This paper showcases concrete examples of water and energy saving projects across sectors and European countries. These feature some of the most advanced environmental technologies currently available on the market, allowing to deliver environmental, economic and social benefits.

Water and energy are deeply entwined. The water-energy nexus refers to the relationship between how much energy is needed for abstracting, moving, heating, cooling, storing, treating and disposing water and how much water is used for generation and transmission of energy.

This nexus is expected to intensify in the coming years. So far, Member States have notified a limited set of water-related measures in the framework of Article 7 of the Energy Efficiency Directive (EED). The most frequently notified measure is the production of hot water by solar collectors or more efficient gas water heaters. However, these measures rather relate to heat generation than water production, distribution, use, and wastewater treatment.

Raising awareness about the energy-water nexus can help:

  • Member States prioritise efficient use of both water and energy;
  • the business community to bring to market technologies and solutions designed to deliver water and energy savings across industries, municipalities and buildings; and
  • the EU to deliver the energy savings and emission reductions necessary to achieve the ambitious goal of climate neutrality by 2050.


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EU needs mandatory targets and means to save energy

The European Commission needs to bring in legally-binding energy efficiency targets to support building renovation and give member states the support they need to reach them.

by Kamila Waciega, Public Affairs Director for Energy at Veolia, and Ville Niinistö, Finnish Member of the European Parliament and coordinator for the Greens/EFA group in the Committee on Industry, Research and Energy.

In its recent communication on the European Union climate target for 2030, the EU Commission described energy efficiency legislation and policies as essential instruments contributing to the achievement of the new 2030 greenhouse gas reduction.

However, according to the accompanying impact assessment and the evaluation of National Energy and Climate Plans, the EU will surpass its current target for renewable energy by 1.7%, while it will still fail to meet its current 2030 efficiency target by 3%.

A similar result is expected for the energy efficiency target for 2020.

As the Commission is in the process of revising the Energy Efficiency Directive (EED), it is crucial to seize this opportunity to address the reasons for such an outcome of current energy efficiency policies.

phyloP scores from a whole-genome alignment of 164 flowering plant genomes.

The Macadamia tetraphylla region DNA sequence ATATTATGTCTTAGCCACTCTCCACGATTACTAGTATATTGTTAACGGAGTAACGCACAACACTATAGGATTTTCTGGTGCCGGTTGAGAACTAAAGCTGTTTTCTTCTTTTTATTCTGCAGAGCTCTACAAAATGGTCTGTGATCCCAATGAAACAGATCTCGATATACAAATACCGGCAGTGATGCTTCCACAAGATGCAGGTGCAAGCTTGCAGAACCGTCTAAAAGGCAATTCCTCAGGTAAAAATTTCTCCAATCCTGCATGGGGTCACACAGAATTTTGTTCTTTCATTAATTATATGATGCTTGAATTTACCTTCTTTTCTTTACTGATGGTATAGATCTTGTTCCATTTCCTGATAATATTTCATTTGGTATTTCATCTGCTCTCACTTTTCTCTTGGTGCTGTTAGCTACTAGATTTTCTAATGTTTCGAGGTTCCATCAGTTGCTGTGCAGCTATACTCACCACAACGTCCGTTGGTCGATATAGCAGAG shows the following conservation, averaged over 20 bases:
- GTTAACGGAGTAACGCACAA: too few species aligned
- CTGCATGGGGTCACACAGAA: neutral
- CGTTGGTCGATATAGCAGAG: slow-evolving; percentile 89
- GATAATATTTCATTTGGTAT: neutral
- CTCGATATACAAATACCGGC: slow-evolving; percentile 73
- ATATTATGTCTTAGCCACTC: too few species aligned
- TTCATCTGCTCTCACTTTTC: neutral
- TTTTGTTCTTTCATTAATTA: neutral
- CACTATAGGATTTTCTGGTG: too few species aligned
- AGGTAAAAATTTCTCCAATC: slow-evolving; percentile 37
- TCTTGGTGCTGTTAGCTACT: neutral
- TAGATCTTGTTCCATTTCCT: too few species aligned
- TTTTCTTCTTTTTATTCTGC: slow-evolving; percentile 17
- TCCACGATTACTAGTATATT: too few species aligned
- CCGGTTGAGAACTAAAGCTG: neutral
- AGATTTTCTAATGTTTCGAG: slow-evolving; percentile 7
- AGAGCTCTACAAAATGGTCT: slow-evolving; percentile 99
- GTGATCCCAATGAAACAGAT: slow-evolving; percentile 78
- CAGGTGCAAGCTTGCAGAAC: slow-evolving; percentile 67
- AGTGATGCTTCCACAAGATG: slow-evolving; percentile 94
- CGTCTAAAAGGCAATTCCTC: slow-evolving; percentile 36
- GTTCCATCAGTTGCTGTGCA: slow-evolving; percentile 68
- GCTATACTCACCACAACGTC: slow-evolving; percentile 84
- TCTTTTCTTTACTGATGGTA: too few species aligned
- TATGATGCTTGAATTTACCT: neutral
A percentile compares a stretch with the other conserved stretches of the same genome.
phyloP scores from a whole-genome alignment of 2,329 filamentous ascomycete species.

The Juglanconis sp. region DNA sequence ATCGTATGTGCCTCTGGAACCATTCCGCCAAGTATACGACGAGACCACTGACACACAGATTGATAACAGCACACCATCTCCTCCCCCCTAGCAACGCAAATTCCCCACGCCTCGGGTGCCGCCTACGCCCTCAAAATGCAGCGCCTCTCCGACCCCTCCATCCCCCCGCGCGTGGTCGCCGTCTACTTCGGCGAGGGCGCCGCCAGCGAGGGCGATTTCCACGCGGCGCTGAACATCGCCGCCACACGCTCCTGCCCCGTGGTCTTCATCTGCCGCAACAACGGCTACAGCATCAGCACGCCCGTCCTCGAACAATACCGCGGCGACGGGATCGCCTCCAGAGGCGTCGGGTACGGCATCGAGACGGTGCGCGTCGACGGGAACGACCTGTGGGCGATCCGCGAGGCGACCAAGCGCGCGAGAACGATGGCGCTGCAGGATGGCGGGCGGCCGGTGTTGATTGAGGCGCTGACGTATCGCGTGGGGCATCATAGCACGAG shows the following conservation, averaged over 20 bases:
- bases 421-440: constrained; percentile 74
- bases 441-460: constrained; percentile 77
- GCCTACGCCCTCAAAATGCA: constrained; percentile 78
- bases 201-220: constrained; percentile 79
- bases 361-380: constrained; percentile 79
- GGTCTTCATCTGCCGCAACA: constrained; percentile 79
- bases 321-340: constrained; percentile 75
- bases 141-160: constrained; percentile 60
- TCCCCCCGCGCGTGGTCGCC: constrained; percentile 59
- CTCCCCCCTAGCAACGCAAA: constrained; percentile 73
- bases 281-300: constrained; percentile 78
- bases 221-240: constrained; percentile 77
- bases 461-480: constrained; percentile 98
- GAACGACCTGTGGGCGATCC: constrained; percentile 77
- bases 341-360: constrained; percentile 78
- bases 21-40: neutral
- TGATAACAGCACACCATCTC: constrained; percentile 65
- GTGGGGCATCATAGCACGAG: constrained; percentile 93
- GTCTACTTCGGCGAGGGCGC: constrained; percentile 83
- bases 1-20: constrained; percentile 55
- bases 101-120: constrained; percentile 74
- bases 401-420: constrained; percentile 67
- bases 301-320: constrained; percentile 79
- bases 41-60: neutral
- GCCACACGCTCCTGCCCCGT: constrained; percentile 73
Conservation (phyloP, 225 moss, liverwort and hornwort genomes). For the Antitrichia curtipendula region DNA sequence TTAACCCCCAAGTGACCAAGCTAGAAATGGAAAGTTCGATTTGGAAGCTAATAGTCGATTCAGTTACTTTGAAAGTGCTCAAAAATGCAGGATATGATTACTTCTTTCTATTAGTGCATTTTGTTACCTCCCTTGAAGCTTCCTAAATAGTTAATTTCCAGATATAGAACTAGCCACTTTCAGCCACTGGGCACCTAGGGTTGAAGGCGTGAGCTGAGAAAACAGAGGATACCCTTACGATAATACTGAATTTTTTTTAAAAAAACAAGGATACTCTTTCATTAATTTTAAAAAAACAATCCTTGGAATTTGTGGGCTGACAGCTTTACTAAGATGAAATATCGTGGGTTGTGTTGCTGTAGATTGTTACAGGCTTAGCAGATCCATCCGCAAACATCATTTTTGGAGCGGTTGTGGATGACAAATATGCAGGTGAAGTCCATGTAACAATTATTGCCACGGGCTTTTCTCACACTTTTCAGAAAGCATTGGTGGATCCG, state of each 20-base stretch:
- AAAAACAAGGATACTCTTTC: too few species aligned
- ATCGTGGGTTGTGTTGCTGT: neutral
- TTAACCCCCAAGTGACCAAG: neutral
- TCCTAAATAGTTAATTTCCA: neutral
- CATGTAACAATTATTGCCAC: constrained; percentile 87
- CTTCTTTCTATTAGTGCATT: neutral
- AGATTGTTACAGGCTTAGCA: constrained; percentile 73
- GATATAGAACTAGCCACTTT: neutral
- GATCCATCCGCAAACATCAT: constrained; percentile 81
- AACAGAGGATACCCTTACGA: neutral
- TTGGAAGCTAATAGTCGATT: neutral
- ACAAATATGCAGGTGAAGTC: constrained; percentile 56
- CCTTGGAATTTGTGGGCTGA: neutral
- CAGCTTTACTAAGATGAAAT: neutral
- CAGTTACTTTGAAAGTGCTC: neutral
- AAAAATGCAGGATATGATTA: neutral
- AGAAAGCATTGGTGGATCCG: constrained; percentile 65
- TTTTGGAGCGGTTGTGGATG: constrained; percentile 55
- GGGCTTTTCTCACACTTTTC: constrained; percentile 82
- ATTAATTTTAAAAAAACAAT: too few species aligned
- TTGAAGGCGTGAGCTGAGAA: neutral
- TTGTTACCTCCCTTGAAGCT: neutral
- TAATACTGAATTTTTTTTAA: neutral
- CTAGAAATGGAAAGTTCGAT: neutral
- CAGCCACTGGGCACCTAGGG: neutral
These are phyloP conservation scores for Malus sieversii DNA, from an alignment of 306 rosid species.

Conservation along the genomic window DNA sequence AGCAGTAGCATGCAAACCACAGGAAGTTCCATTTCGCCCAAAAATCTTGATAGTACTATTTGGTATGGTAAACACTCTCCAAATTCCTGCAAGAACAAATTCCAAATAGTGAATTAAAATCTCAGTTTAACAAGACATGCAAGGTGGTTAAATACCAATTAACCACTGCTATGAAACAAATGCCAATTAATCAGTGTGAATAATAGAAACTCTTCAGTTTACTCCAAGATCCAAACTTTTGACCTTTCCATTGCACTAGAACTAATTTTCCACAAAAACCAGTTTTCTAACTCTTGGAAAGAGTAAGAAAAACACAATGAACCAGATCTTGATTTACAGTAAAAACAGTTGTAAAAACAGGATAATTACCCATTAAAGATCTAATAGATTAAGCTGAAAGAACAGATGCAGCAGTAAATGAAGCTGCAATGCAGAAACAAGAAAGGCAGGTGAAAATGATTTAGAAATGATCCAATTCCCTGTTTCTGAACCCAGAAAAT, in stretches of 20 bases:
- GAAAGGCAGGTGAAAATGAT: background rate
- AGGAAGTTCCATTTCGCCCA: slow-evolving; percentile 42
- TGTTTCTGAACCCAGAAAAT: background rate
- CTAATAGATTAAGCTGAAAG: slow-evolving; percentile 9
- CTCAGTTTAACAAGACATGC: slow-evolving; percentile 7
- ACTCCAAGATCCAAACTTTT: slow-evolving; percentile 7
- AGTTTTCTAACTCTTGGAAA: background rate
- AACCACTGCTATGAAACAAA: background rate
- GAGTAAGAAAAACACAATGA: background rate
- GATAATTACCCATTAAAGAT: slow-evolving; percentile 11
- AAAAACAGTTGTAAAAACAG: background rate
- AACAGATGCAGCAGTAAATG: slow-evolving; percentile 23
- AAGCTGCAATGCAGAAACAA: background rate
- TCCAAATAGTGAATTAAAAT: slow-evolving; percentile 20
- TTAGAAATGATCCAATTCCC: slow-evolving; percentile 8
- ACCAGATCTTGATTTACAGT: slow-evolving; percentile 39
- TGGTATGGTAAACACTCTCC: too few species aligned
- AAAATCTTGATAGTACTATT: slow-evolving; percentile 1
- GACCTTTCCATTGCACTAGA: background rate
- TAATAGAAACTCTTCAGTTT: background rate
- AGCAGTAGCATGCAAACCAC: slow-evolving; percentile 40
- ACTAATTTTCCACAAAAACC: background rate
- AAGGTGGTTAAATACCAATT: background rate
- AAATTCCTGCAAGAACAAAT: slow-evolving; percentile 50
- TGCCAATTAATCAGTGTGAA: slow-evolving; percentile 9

One clear issue is the fact that the renewable energy target is binding at EU level, while the energy efficiency one still is not.

In the current context of dire health, economic and environmental crisis, we cannot afford this discrepancy. We need both higher and nationally binding energy efficiency targets, given all the benefits that investments in this segment can reap.

Following the position of the European Parliament, which asked for 60% emissions reduction by 2030, and taking into account the abovementioned impact assessment, the existing target for energy efficiency needs to be increased to 45% to untap the energy efficiency potential.

To ensure delivery, the EU level target should be made binding.

However, setting a better target is not enough. The most arduous element is providing means to achieve it. Those are regulatory and financial, and both can be ensured through the EED, which is currently planned for revision by June 2021.


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Response to the Roadmap on the revision of the Energy Efficiency Directive

The European Alliance to Save Energy (EU-ASE) welcomes the opportunity to provide feedback to the European Commission’s publication of an inception impact assessment on the revision of the Energy Efficiency Directive (EED). The Alliance brings together businesses, think thanks and Members of the European Parliament to ensure that the voice of energy efficiency is heard across the business and political community.

he EU-ASE welcomes the strong narrative on energy efficiency in the roadmap as well as its proposal to revise the current EED. The Directive has played a significant role in bringing energy efficiency up in the political agenda, stimulated increased national efforts, and resulted in some energy efficiency improvements. However, it did not lead to the creation of the much needed binding and long term legal framework to mobilize the investments required to tap the savings potentials across sectors and deliver the multiple benefits of energy efficiency to citizens, businesses and the environment. This shortcoming also stems from the imperfect implementation of the Directive. As a consequence, in many countries, the energy savings delivered fell short of the minimum required and are insufficient to achieve the national targets. We note that the Commission is rightly stepping up enforcement and we fully support strengthening the legal requirements for more effective implementation.

The current review should ramp up the ambition in light of the EU’s new climate objectives. The EED targets must be aligned with the European Green Deal and its goal to achieve climate neutrality by 2050 at the latest, as well as intermediary targets. According to the International Energy Agency (IEA), 76% of the European greenhouse gas emission reductions required to keep temperature increases below 1.5°C must come from energy efficiency. Therefore, the overall energy consumption reduction is the foundation for achieving climate targets while ensuring a deep economic transformation that is supporting a circular, resilient and equitable post-COVID recovery.

For policy-makers, investing in energy efficiency means investing in a fast, smart and sustainable recovery which is ‘made in Europe’. The International Patent Classification green patents inventory of the World Intellectual Property Organization shows that among the countries with a higher concentration of filings for patents in energy conservation technologies, there are the EU Member States such as Germany, France, and the Netherlands. Investing in energy efficiency means supporting the growth, competitiveness and long term sustainability of European manufacturers, solution providers and local value chains. The EED review is paramount in that respect and should be carried out in such a way to support job creation, sustainable growth and climate change mitigation and adaptation in one of the most innovative and strategic sectors of the European Union.

Based on this, EU-ASE would like to highlight the following recommendations to support the Commission in its ongoing work on the EED revision.